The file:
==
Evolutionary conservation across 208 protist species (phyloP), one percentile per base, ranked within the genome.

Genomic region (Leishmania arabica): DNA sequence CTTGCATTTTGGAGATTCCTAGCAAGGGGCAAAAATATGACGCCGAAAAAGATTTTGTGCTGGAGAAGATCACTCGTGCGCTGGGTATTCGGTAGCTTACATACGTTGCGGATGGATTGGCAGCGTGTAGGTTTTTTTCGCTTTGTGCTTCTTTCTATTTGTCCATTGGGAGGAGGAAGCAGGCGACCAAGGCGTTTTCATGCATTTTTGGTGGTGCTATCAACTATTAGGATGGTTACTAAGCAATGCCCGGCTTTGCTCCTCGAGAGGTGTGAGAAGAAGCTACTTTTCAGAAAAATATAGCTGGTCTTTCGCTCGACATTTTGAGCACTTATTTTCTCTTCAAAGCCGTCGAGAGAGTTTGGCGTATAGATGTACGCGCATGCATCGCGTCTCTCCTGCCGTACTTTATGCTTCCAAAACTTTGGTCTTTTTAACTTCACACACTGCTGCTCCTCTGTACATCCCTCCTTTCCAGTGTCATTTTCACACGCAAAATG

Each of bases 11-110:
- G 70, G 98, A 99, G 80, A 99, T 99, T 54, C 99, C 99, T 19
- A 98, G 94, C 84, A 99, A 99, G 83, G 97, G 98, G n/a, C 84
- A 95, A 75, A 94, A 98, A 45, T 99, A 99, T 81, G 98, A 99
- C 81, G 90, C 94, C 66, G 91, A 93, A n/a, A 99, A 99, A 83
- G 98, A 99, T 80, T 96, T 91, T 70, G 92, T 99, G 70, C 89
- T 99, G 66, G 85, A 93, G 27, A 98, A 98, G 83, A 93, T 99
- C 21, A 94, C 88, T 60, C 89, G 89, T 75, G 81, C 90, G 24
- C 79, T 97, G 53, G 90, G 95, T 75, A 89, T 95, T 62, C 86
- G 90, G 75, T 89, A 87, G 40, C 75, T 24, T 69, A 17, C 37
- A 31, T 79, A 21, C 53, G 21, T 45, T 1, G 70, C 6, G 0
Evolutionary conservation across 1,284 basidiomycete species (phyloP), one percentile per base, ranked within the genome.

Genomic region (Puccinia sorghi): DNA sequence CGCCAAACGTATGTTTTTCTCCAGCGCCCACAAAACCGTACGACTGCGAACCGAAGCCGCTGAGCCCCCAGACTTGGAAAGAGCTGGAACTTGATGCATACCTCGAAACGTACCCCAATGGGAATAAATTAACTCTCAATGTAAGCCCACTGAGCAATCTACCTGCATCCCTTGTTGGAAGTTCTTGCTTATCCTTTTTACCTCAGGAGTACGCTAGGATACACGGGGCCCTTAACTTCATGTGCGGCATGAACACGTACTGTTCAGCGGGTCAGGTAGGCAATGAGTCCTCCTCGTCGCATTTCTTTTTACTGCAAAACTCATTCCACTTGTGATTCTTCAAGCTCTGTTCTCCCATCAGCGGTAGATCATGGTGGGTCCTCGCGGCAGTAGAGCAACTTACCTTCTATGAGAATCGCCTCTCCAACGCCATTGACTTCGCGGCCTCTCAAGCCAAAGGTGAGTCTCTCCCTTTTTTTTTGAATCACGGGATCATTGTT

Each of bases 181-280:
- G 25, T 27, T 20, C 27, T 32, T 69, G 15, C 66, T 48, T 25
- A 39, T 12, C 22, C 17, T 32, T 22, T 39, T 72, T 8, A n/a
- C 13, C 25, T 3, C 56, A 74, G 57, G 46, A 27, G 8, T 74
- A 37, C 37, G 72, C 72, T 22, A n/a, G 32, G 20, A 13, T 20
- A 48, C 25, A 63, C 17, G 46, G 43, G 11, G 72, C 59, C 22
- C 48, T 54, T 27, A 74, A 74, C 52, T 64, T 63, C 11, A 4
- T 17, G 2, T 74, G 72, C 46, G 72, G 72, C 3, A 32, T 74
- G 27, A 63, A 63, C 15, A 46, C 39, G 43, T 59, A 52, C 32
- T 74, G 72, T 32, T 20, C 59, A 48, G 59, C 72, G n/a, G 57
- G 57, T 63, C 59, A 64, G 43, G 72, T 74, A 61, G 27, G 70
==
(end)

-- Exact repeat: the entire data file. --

Evolutionary conservation across 208 protist species (phyloP), one percentile per base, ranked within the genome.

Genomic region (Leishmania arabica): DNA sequence CTTGCATTTTGGAGATTCCTAGCAAGGGGCAAAAATATGACGCCGAAAAAGATTTTGTGCTGGAGAAGATCACTCGTGCGCTGGGTATTCGGTAGCTTACATACGTTGCGGATGGATTGGCAGCGTGTAGGTTTTTTTCGCTTTGTGCTTCTTTCTATTTGTCCATTGGGAGGAGGAAGCAGGCGACCAAGGCGTTTTCATGCATTTTTGGTGGTGCTATCAACTATTAGGATGGTTACTAAGCAATGCCCGGCTTTGCTCCTCGAGAGGTGTGAGAAGAAGCTACTTTTCAGAAAAATATAGCTGGTCTTTCGCTCGACATTTTGAGCACTTATTTTCTCTTCAAAGCCGTCGAGAGAGTTTGGCGTATAGATGTACGCGCATGCATCGCGTCTCTCCTGCCGTACTTTATGCTTCCAAAACTTTGGTCTTTTTAACTTCACACACTGCTGCTCCTCTGTACATCCCTCCTTTCCAGTGTCATTTTCACACGCAAAATG

Each of bases 11-110:
- G 70, G 98, A 99, G 80, A 99, T 99, T 54, C 99, C 99, T 19
- A 98, G 94, C 84, A 99, A 99, G 83, G 97, G 98, G n/a, C 84
- A 95, A 75, A 94, A 98, A 45, T 99, A 99, T 81, G 98, A 99
- C 81, G 90, C 94, C 66, G 91, A 93, A n/a, A 99, A 99, A 83
- G 98, A 99, T 80, T 96, T 91, T 70, G 92, T 99, G 70, C 89
- T 99, G 66, G 85, A 93, G 27, A 98, A 98, G 83, A 93, T 99
- C 21, A 94, C 88, T 60, C 89, G 89, T 75, G 81, C 90, G 24
- C 79, T 97, G 53, G 90, G 95, T 75, A 89, T 95, T 62, C 86
- G 90, G 75, T 89, A 87, G 40, C 75, T 24, T 69, A 17, C 37
- A 31, T 79, A 21, C 53, G 21, T 45, T 1, G 70, C 6, G 0
Evolutionary conservation across 1,284 basidiomycete species (phyloP), one percentile per base, ranked within the genome.

Genomic region (Puccinia sorghi): DNA sequence CGCCAAACGTATGTTTTTCTCCAGCGCCCACAAAACCGTACGACTGCGAACCGAAGCCGCTGAGCCCCCAGACTTGGAAAGAGCTGGAACTTGATGCATACCTCGAAACGTACCCCAATGGGAATAAATTAACTCTCAATGTAAGCCCACTGAGCAATCTACCTGCATCCCTTGTTGGAAGTTCTTGCTTATCCTTTTTACCTCAGGAGTACGCTAGGATACACGGGGCCCTTAACTTCATGTGCGGCATGAACACGTACTGTTCAGCGGGTCAGGTAGGCAATGAGTCCTCCTCGTCGCATTTCTTTTTACTGCAAAACTCATTCCACTTGTGATTCTTCAAGCTCTGTTCTCCCATCAGCGGTAGATCATGGTGGGTCCTCGCGGCAGTAGAGCAACTTACCTTCTATGAGAATCGCCTCTCCAACGCCATTGACTTCGCGGCCTCTCAAGCCAAAGGTGAGTCTCTCCCTTTTTTTTTGAATCACGGGATCATTGTT

Each of bases 181-280:
- G 25, T 27, T 20, C 27, T 32, T 69, G 15, C 66, T 48, T 25
- A 39, T 12, C 22, C 17, T 32, T 22, T 39, T 72, T 8, A n/a
- C 13, C 25, T 3, C 56, A 74, G 57, G 46, A 27, G 8, T 74
- A 37, C 37, G 72, C 72, T 22, A n/a, G 32, G 20, A 13, T 20
- A 48, C 25, A 63, C 17, G 46, G 43, G 11, G 72, C 59, C 22
- C 48, T 54, T 27, A 74, A 74, C 52, T 64, T 63, C 11, A 4
- T 17, G 2, T 74, G 72, C 46, G 72, G 72, C 3, A 32, T 74
- G 27, A 63, A 63, C 15, A 46, C 39, G 43, T 59, A 52, C 32
- T 74, G 72, T 32, T 20, C 59, A 48, G 59, C 72, G n/a, G 57
- G 57, T 63, C 59, A 64, G 43, G 72, T 74, A 61, G 27, G 70